This has been a weekend of feverish digging and preparation. The new potato bed has such wonderful soil that we have ripped up half the rose walk to have a similar sized bed beside the spuds. This will be the brassica bed this year – cauliflower, calabrese, Brussels sprouts and sprouting broccoli. Although we won’t harvest the latter until April 2010.
It’s our first year for cauliflower and Brussels sprouts so there has been quite a lot of thumbing through the vegetable gardening books. I can highly recommend Joy Larkcom’s excellent book Grow Your Own Vegetables , the belt and braces bible that I turn to again and again packed with all the information that you will ever need. My brother picked it up in the award winning Aldeburgh bookshop when he was last over from New Zealand.
When I opened the book I knew instantly that I had to buy it. It’s more of a text book with simple line drawings. If you want inspirational photographs and information, keep a beady eye out for The Organic Salad Garden by Joy Larkom. This is well worth adding to a wish list. Lots of pictures and vumpf along with her steady advice and expertise. With this book at the hip you can easily grow interesting and unusual salad crops all year, save yourself loads of money and eat ultra fresh salad crops. Supermarket salad leaves are expensive and not a patch on leaves grown at home. If you don’t have a kitchen garden, a grow bag or a pot will do very well as an alternative.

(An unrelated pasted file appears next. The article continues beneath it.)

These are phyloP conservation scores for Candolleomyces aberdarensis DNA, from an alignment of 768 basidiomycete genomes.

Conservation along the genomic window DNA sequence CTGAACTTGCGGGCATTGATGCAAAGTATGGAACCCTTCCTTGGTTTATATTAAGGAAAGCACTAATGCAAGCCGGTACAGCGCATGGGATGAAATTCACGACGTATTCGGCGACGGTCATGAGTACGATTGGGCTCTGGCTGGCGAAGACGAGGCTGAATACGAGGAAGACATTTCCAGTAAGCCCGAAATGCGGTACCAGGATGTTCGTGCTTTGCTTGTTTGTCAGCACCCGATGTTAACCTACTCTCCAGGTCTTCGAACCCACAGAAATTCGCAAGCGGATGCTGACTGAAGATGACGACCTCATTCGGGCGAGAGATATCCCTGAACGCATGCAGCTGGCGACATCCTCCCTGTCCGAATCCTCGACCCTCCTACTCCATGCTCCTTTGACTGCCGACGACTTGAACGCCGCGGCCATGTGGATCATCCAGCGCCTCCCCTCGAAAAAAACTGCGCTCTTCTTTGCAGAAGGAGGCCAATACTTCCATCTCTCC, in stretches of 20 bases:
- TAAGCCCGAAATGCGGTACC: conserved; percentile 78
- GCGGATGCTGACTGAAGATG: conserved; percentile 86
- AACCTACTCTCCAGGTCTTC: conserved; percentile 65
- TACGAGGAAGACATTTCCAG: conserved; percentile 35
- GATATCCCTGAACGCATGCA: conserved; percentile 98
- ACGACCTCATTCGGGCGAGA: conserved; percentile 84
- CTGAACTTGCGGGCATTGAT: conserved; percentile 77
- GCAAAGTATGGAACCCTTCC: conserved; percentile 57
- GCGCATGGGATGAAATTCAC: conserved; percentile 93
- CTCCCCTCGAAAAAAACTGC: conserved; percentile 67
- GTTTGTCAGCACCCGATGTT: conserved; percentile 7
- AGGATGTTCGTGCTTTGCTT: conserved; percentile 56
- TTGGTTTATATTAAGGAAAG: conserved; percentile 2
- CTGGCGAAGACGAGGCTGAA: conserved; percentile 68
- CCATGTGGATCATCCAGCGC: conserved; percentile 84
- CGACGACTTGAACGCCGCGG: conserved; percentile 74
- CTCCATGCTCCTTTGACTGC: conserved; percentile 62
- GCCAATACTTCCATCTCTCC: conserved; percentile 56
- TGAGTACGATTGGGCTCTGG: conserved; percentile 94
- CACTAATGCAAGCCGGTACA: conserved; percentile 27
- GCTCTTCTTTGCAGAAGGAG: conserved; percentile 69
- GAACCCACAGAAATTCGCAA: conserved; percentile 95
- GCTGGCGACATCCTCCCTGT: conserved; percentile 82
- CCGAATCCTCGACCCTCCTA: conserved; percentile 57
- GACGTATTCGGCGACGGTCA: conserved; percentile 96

Someone emailed me for plans on how to start growing vegetables in your garden. I’m no expert but when I looked up Joy Larkom’s books on Amazon I spotted this tempting book Creative Vegetable Gardening: Growing Vegetables with Flowers in the Classic Tradition by Joy Larkom. Up until now I have seperated flower borders from vegetable ones. Mainly from a watering perspective. The veggies need loads of water and are tended by our automatic water butt watering system . The herbacious borders have to survive on rainfall and the occasional top up from a watering can.
We have spent most of our time preparing the kitchen garden beds rather than setting seed so we are a bit behind with the latter. The tomatoes have just germinated in the electric incubator (in four days). I’m always dazzled by the possibility that each of these teeny seedlings might grow into large healthy plants, taller than me. And then go onto to produce a harvest of at least 3 kilos of fruit if it’s a good summer and all goes well.
Spring is so heartening. The garden is full of buds and birds and the brightest of fresh green leaves. But the best sight of all is watching the germinating seeds perk up, unfurl, and reach up towards the light.
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